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Chair in Ethical Management
HEC Montreal


For as long as space endures, and for as long as living beings remain, until then may I too abide to dispel the misery of the world

Chronology of Tibet and the Dalai Lama

1935 Birth of Lhamo Dhondrub in Takster, in the Northeast Tibetan region of Amdo
1937 Recognized as the 14th Dalai Lama
1949 Mao Zedong’s Communists found People’s Republic of China
1950 China invades Tibet. The Dalai Lama becomes prematurely Chief of State and negotiates sovereignty of Tibet
1959 Anti-Chinese revolt spreads in Lhasa; Tibetan victims are numbered in thousands. The Dalai Lama flees and seats his government-in-exile in Dharamsala, India
1960 The International Commission of Jurists observes “acts of genocide committed to destroy the Tibetan people as a religious group.”
1963 The Dalai Lama approves a democratic constitution for the Tibetan community in exile. No countries recognize its legitimacy
1966 During the “Great Cultural Revolution”, 2,692 Tibetan monasteries are destroyed
1984 The government-in-exile declares that 1.2 million Tibetans are dead as a direct result of Chinese occupation
1987 The Dalai Lama proposes the Five-Point Peace plan before the US Congressional Human Rights Caucus to resolve the issue of Tibet
1989 The Dalai Lama accepts the Nobel Peace Prize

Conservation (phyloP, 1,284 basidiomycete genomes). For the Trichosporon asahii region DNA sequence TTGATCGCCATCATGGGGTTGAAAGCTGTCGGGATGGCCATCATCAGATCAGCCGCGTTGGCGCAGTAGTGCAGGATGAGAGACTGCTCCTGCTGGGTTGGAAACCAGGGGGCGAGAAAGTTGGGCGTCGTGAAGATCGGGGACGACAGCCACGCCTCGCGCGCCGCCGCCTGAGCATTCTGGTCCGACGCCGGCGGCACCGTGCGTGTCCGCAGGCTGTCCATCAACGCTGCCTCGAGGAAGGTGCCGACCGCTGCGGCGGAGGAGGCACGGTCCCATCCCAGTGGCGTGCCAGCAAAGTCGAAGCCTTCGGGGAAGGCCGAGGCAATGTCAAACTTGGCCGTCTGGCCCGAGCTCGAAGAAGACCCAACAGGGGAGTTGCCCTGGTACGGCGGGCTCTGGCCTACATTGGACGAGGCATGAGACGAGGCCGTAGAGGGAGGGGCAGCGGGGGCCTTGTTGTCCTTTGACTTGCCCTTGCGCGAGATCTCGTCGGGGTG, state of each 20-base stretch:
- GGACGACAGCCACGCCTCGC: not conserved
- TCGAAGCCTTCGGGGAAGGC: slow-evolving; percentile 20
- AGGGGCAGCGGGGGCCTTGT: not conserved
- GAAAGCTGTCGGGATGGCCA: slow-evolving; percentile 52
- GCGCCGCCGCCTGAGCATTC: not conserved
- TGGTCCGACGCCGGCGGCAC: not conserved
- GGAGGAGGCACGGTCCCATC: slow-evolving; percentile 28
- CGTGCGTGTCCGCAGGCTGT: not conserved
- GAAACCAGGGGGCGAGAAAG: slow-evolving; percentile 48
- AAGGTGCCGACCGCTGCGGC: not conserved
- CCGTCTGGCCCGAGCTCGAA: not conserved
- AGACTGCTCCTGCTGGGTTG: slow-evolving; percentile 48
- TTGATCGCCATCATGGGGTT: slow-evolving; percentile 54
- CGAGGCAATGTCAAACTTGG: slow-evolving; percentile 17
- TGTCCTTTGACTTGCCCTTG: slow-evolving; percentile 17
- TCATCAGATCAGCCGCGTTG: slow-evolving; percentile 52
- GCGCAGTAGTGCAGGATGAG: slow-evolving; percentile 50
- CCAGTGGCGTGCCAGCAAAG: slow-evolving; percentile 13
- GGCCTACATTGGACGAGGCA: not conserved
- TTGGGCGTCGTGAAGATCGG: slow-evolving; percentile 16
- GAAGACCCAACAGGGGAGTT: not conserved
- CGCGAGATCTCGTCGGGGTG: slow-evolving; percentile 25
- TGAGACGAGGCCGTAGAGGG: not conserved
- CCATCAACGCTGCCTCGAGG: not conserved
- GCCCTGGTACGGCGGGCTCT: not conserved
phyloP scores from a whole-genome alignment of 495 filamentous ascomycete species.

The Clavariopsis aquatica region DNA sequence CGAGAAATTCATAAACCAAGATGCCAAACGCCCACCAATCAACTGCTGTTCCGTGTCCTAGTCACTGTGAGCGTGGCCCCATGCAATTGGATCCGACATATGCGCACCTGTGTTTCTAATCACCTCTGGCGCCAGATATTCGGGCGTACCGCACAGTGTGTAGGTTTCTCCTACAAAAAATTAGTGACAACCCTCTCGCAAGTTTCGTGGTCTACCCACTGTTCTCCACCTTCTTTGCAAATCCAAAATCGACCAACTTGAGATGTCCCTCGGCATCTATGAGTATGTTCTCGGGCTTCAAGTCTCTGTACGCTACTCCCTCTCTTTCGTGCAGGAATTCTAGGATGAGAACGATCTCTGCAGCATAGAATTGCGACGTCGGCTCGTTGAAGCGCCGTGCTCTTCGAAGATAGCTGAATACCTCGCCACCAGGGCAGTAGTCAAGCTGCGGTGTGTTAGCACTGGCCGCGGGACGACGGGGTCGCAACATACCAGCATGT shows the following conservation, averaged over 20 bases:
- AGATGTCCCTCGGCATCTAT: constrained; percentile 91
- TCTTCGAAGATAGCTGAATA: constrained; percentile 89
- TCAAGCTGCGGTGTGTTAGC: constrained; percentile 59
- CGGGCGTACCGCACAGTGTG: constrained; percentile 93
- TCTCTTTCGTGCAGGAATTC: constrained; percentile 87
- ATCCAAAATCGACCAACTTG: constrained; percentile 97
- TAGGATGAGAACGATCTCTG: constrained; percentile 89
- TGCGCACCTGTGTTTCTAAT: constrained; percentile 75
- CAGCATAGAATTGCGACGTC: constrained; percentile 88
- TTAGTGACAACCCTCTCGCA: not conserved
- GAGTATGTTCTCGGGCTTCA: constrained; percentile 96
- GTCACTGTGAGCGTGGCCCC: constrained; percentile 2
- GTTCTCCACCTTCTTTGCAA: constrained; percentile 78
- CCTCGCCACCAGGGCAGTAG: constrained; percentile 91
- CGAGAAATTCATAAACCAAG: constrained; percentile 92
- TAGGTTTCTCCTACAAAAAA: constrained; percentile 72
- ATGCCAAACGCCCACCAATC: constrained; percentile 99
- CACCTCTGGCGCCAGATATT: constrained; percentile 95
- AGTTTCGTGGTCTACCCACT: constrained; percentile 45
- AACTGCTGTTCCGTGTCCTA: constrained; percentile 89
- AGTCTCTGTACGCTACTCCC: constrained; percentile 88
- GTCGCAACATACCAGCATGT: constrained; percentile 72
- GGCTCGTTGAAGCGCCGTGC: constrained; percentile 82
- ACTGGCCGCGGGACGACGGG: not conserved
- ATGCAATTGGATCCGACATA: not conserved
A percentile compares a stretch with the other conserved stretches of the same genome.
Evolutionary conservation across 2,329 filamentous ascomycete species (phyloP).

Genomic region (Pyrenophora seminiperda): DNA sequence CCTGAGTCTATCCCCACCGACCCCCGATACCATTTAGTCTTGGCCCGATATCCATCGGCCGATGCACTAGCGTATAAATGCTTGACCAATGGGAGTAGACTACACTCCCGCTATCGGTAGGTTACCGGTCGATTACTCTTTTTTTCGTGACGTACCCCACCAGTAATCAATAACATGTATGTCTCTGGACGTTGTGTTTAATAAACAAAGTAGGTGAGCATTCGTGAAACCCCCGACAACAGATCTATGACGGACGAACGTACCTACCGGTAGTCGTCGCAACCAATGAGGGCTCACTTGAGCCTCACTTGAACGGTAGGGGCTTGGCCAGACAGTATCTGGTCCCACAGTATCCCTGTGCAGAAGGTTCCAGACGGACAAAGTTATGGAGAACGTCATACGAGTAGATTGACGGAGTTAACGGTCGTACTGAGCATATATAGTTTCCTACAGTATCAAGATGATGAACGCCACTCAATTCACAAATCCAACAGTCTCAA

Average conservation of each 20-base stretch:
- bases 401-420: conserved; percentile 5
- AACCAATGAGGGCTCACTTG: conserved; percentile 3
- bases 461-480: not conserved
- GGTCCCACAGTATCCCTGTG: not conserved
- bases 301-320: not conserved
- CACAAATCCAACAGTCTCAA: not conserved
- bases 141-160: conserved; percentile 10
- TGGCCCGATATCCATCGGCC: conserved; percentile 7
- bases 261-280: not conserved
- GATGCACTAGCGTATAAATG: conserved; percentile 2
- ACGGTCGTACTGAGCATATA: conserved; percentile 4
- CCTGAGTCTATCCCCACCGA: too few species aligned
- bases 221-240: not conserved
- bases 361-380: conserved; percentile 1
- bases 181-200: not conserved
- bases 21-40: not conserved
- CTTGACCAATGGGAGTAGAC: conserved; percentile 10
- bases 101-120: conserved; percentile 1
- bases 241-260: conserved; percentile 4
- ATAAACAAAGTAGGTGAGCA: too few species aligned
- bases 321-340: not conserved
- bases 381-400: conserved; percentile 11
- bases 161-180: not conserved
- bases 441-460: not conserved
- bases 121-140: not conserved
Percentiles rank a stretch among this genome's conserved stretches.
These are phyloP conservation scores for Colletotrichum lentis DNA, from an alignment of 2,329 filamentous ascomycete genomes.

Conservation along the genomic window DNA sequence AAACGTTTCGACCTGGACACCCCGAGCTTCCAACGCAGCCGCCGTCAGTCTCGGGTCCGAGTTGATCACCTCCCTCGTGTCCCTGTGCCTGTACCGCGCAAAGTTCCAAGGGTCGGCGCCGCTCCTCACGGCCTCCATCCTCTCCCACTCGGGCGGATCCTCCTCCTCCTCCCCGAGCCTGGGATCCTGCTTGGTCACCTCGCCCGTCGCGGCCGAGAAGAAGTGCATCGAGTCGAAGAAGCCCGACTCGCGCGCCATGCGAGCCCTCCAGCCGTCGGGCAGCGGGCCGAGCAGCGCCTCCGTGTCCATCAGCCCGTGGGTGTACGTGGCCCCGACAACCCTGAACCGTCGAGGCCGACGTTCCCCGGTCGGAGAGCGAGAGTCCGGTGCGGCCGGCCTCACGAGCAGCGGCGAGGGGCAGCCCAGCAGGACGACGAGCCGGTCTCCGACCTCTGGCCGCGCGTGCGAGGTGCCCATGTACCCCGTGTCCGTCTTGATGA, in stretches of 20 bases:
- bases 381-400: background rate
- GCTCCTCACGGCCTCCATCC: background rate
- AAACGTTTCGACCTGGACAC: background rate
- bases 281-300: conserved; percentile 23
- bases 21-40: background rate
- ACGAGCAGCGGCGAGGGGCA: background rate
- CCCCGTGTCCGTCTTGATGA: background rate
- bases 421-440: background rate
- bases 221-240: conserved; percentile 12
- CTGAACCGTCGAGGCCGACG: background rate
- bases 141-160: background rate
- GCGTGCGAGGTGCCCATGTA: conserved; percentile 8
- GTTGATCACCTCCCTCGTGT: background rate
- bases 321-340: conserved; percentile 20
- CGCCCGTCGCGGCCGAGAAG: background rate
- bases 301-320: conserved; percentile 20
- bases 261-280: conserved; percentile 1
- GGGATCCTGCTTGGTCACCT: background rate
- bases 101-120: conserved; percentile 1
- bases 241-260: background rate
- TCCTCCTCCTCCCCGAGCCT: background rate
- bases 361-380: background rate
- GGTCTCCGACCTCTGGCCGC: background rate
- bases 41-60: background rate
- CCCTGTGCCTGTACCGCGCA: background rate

1995 Controversy over the 10th reincarnation of the Panchen Lama: for the first time in Tibetan Buddhism history, the Chinese intervene in the choice of the reincarnation of a high Lama by jailing the child recognized by the Dalai Lama and designating another child instead
2000 The 17th Karmapa flees from the Chinese regime and arrives by foot in India

He was born Lhamo Dhondrub, but was soon thereafter recognized as the reincarnation of the thirteenth Dalai Lama, and his name was changed to Tenzin Gyatzo. Upon reaching the age of majority, he would become incontestably the spiritual and temporal leader of Tibet. He would serve as the central pillar of the Dalai Lama institution, which has ruled Tibet with wisdom and compassion for more than three hundred years.

After the Chinese invasion and occupation, he exiled in India to better serve his people. It was the shaking of a kingdom out of time and space, the tremor of a culture, a people, a philosophy. The fourteenth Dalai Lama was forced to shatter the safe remoteness of the “Head of the World” and face the challenges and paradoxes of modernity, something no other Dalai Lama had ever done.

How did the Dalai Lama become the world’s most famous Buddhist? He is not the “pope of Buddhists” as some may say; the nation he commands his not recognized, neither is the government-in-exile he formed. Chiefs of state are often afraid to receive him officially, not wanting to annoy the Chinese giant. However, his popularity has never ceased to grow. He is the living example of non-violence and compassion, accessible to all; he refuses to convert anyone to his religion, and in fact preaches tolerance among religions.

“I am a steadfast follower of the doctrine of non-violence which was first preached by Lord Buddha, whose divine wisdom is absolute and infallible and was practiced in our own time by the Indian saint and leader, Mahatma Gandhi.”

Tibet is still his primary concern, but since his exile and the resulting exposure to Western countries, his message has reached the whole world. Arguably, he is not only one of the greatest Dalai Lamas, but also one of the greatest people to have lived in the 20th century. His leadergraphy will trace the major steps of his accession to the rank of political and spiritual leader, Tibetan and universal, by emphasizing the transformative experiences that marked the evolution of his thoughts and actions.